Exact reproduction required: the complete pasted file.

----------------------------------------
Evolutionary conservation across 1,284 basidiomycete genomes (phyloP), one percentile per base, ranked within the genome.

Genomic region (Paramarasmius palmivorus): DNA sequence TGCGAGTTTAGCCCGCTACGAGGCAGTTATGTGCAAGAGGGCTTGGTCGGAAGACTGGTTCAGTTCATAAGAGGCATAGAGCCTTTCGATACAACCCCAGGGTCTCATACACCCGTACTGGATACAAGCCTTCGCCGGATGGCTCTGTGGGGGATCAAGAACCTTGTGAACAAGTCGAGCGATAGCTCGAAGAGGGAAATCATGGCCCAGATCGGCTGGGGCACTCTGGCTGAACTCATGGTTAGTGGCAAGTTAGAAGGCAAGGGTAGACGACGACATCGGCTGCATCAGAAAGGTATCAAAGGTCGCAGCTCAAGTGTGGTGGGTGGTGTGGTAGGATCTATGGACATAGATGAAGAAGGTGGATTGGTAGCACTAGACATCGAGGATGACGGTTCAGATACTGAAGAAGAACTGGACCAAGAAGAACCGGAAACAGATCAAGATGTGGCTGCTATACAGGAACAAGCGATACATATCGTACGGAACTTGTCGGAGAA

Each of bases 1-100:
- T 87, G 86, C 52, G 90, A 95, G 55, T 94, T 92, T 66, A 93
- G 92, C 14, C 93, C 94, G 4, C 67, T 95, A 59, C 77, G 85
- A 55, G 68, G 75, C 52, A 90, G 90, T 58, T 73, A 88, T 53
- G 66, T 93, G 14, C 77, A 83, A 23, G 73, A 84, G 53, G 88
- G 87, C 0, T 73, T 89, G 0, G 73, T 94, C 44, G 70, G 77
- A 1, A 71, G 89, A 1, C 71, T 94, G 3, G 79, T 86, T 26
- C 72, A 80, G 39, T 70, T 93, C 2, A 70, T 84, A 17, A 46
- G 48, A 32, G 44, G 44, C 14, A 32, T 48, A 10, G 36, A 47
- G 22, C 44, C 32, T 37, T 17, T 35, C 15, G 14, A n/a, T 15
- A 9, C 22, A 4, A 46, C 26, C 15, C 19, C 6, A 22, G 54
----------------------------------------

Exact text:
Evolutionary conservation across 1,284 basidiomycete genomes (phyloP), one percentile per base, ranked within the genome.

Genomic region (Paramarasmius palmivorus): DNA sequence TGCGAGTTTAGCCCGCTACGAGGCAGTTATGTGCAAGAGGGCTTGGTCGGAAGACTGGTTCAGTTCATAAGAGGCATAGAGCCTTTCGATACAACCCCAGGGTCTCATACACCCGTACTGGATACAAGCCTTCGCCGGATGGCTCTGTGGGGGATCAAGAACCTTGTGAACAAGTCGAGCGATAGCTCGAAGAGGGAAATCATGGCCCAGATCGGCTGGGGCACTCTGGCTGAACTCATGGTTAGTGGCAAGTTAGAAGGCAAGGGTAGACGACGACATCGGCTGCATCAGAAAGGTATCAAAGGTCGCAGCTCAAGTGTGGTGGGTGGTGTGGTAGGATCTATGGACATAGATGAAGAAGGTGGATTGGTAGCACTAGACATCGAGGATGACGGTTCAGATACTGAAGAAGAACTGGACCAAGAAGAACCGGAAACAGATCAAGATGTGGCTGCTATACAGGAACAAGCGATACATATCGTACGGAACTTGTCGGAGAA

Each of bases 1-100:
- T 87, G 86, C 52, G 90, A 95, G 55, T 94, T 92, T 66, A 93
- G 92, C 14, C 93, C 94, G 4, C 67, T 95, A 59, C 77, G 85
- A 55, G 68, G 75, C 52, A 90, G 90, T 58, T 73, A 88, T 53
- G 66, T 93, G 14, C 77, A 83, A 23, G 73, A 84, G 53, G 88
- G 87, C 0, T 73, T 89, G 0, G 73, T 94, C 44, G 70, G 77
- A 1, A 71, G 89, A 1, C 71, T 94, G 3, G 79, T 86, T 26
- C 72, A 80, G 39, T 70, T 93, C 2, A 70, T 84, A 17, A 46
- G 48, A 32, G 44, G 44, C 14, A 32, T 48, A 10, G 36, A 47
- G 22, C 44, C 32, T 37, T 17, T 35, C 15, G 14, A n/a, T 15
- A 9, C 22, A 4, A 46, C 26, C 15, C 19, C 6, A 22, G 54